When the Regional Development Authority (RDA) was created in 2006, it was a completely new idea. There were no guidelines, examples or templates. All of our accomplishments have been hard-earned. As a result, the RDA has gained a reputation for dealing openly and fairly, adjusting as needed and getting things done.
The expansion of the Gary/Chicago International Airport has gone from something no one ever believed would happen to the brink of completion. Nine years ago, the Marquette Plan to revitalize the Lake Michigan shoreline was just a plan; now it’s real in communities like Whiting, Hammond, Gary and Portage. Rail and bus connectivity to high-paying jobs in Chicago have been upgraded, and new companies lured to Northwest Indiana with the help of the RDA’s deal-closing fund.
The RDA did not accomplish this on our own. The RDA has partnered with local, state and federal governments, and with private businesses, in transforming Northwest Indiana. We appreciate all of our partners’ efforts. Without them, we would not have succeeded.
At the Gary/Chicago Airport we’ve worked with the city and the federal government to move utilities, reroute train tracks, build bridges, clean up environmental contamination at multiple sites and lay down most of a new runway extension. Progress was made recently on one of the final priorities, an agreement between the three Class 1 railroads involved to move their operations off the old tracks, after which the final phase of the extension can be finished.
The Lake Michigan shoreline has been transformed in Hammond, Whiting, Gary and Portage. To date, the RDA, these shoreline communities, federal agencies and private entities have invested more than $200 million along the lakefront since 2006. Further shoreline work continues in East Chicago and Porter. The RDA is particularly proud of the lakefront project in Whiting, which has had a tremendous impact on the city. They now have a lakefront venue for recreation and events, a new stadium, new housing and recently broke ground on a new, mixed-use development that will be the first new building of its kind in the city in 60 years.
The RDA has been part of eight economic development deals to date, six in Lake County and two in Porter. The RDA’s investment was relatively small, about $12 million, but has helped bring almost a thousand jobs and half a billion dollars in investment to the region.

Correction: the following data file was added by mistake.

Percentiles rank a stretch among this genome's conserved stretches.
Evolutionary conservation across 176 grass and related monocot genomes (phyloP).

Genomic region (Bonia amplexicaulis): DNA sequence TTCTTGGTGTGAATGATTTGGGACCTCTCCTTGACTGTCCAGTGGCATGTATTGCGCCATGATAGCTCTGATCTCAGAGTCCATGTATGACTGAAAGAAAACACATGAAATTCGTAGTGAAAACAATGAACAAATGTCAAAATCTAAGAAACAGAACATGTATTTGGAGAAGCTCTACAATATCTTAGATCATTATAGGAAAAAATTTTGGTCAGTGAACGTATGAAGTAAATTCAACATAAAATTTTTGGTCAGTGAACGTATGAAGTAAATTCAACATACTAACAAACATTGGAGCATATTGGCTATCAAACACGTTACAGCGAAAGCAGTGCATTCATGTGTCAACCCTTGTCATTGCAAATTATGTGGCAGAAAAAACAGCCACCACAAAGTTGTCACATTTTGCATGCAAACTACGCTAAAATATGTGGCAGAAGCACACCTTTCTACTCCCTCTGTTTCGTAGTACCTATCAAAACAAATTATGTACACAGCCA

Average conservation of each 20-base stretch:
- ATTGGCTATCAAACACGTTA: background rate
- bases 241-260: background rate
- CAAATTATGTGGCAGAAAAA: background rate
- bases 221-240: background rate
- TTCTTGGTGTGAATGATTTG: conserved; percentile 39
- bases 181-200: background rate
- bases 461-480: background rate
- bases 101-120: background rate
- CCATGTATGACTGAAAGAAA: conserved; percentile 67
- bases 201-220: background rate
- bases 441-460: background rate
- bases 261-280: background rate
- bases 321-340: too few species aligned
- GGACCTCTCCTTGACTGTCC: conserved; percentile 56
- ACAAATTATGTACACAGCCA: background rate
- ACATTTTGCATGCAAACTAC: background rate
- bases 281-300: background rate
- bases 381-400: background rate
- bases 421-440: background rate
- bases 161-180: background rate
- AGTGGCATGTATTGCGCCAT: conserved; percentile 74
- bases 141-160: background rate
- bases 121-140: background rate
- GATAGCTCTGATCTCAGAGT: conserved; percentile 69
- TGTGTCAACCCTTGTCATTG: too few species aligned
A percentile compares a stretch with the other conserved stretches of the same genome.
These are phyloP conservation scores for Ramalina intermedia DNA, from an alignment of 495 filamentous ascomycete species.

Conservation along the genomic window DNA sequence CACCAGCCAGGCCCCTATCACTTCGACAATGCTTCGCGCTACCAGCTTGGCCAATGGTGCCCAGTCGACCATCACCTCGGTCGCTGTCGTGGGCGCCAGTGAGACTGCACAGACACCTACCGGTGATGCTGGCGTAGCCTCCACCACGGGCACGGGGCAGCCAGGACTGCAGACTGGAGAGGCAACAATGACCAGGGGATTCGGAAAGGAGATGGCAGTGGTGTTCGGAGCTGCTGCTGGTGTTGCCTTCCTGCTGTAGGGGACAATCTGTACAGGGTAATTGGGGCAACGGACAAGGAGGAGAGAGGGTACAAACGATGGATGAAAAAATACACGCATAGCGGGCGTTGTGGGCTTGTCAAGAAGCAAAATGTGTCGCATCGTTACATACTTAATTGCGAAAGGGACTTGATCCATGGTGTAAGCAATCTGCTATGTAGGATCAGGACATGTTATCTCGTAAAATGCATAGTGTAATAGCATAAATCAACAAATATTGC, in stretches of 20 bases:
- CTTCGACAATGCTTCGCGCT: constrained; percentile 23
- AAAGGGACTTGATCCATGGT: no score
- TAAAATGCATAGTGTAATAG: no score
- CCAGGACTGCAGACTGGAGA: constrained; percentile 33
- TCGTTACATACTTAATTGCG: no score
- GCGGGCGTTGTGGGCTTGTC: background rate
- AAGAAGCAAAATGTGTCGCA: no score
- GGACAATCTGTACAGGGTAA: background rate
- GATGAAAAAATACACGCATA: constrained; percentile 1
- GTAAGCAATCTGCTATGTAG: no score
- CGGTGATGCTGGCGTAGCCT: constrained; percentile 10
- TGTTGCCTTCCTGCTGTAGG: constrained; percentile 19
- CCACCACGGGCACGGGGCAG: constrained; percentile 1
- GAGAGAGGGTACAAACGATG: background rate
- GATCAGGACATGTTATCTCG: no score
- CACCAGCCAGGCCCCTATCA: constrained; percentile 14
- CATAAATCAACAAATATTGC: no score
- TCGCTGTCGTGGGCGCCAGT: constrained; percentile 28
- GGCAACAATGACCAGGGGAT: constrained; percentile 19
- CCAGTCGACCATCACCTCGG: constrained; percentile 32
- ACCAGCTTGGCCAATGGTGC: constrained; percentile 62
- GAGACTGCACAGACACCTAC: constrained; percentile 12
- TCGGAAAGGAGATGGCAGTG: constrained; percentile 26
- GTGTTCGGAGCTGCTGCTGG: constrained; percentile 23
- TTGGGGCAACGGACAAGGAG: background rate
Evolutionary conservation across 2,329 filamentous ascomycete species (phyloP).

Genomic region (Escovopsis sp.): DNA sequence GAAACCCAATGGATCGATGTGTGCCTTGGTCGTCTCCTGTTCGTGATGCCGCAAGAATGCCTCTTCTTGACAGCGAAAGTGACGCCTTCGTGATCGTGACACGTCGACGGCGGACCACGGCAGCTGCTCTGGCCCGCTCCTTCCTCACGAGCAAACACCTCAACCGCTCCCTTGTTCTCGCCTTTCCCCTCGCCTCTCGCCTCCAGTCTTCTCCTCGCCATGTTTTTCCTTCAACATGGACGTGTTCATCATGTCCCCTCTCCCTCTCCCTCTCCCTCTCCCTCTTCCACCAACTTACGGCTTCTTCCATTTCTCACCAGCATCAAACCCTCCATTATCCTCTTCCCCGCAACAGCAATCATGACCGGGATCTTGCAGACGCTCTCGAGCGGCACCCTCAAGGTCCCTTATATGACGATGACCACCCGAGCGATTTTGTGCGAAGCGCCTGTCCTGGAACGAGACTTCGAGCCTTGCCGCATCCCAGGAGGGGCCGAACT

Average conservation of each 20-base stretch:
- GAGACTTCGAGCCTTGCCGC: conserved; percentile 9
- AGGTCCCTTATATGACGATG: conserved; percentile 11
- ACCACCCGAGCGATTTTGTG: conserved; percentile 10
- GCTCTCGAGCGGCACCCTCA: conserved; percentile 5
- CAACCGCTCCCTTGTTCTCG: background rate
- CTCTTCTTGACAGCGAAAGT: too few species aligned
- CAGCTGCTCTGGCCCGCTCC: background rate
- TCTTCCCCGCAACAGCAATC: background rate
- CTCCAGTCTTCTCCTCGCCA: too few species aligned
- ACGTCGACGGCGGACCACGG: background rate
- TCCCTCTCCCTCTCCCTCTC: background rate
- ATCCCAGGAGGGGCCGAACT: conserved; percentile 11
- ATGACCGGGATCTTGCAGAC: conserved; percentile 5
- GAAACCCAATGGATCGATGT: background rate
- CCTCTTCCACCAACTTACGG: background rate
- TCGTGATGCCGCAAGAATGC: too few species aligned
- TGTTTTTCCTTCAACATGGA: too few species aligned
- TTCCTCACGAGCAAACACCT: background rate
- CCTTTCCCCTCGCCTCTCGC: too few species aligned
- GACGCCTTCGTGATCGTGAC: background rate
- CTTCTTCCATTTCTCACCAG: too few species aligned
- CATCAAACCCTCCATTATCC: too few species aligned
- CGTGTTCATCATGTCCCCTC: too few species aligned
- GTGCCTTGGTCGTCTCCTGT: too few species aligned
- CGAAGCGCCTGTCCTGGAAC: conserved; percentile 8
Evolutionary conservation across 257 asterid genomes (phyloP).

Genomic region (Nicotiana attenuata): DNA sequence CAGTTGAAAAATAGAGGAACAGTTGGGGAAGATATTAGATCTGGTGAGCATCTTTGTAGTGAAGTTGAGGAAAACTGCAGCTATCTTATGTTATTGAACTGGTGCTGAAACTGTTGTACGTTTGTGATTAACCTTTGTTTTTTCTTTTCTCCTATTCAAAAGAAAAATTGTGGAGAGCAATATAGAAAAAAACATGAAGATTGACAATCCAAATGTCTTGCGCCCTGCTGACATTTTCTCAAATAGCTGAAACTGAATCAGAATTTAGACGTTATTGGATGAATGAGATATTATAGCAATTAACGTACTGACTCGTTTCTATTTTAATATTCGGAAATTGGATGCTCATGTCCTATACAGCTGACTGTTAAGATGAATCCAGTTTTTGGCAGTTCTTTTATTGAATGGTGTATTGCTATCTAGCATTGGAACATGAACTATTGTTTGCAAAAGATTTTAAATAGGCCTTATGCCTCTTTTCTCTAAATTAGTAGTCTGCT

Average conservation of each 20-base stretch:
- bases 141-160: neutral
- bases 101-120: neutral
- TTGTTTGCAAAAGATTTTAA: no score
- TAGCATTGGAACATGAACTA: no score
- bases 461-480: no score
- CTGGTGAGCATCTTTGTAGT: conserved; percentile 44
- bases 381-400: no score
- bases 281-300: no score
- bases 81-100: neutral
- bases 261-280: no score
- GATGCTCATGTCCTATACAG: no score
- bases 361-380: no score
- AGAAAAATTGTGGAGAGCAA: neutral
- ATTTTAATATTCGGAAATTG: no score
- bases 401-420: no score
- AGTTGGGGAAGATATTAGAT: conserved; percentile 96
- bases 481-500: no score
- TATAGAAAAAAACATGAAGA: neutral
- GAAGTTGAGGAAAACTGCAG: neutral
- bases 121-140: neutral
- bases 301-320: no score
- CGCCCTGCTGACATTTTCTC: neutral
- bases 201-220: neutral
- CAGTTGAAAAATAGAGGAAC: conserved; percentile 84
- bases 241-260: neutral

When those economic development jobs are combined with the jobs that, according to our 2012 ROI analysis will be created by the shoreline and Gary Airport projects by 2025, as well as the construction jobs generated by those two areas, there more than 5,000 jobs that have been or will be created by the efforts of the last nine years.
Our plans for the next decade are equally ambitious. With one single project – the West Lake Corridor – the RDA can fuel the creation of thousands of commuter and Northwest Indiana jobs. By focusing on connectivity to Chicago and Transit-Oriented Development (TOD) here in Northwest Indiana, we can drive economic development and improve quality of life.
The Chicago Metropolitan Statistical Area (MSA) is a tri-state economy – Illinois, Indiana and Wisconsin – with a population of 9.5 million people living in 14 counties. It ranks as the eighth-largest economy by GDP in the world and the third-largest in the U.S., behind only New York City and Los Angeles. There are 4.5 million jobs in the Chicago MSA – more than in the entire state of Indiana.
A glance at U.S. Census data shows there is plenty of room for growth in Northwest Indiana commuting. Between 29 percent and 40 percent of residents of the counties surrounding Cook County in Illinois commute into Cook County to work. But only about 20 percent of Lake County residents, and just six percent of Porter County residents, do the same, despite similar travel distances.
Still, what the region does get from current riders of the South Shore line is significant. According to NICTD’s most recent ridership survey, the average household income of South Shore riders is $82,400.
If opened on schedule (by 2023) the West Lake Corridor project is forecast to increase total ridership on the South Shore system by approximately 5,600 riders by 2033. The commuter income returned to the region by these new riders is $147.3 million annually, a 62 percent increase over the $237.5 million that the South Shore line commuters now bring back to Northwest Indiana.
That money, when spent in Northwest Indiana, adds to the local economy in the form of increased employment, wages and regional production. The West Lake Corridor and related improvements are projected to add 1,984 jobs to the Northwest Indiana.
The RDA is proud to be a vital part of this sustainable growth that will continue to increase the quality of life in northwest Indiana.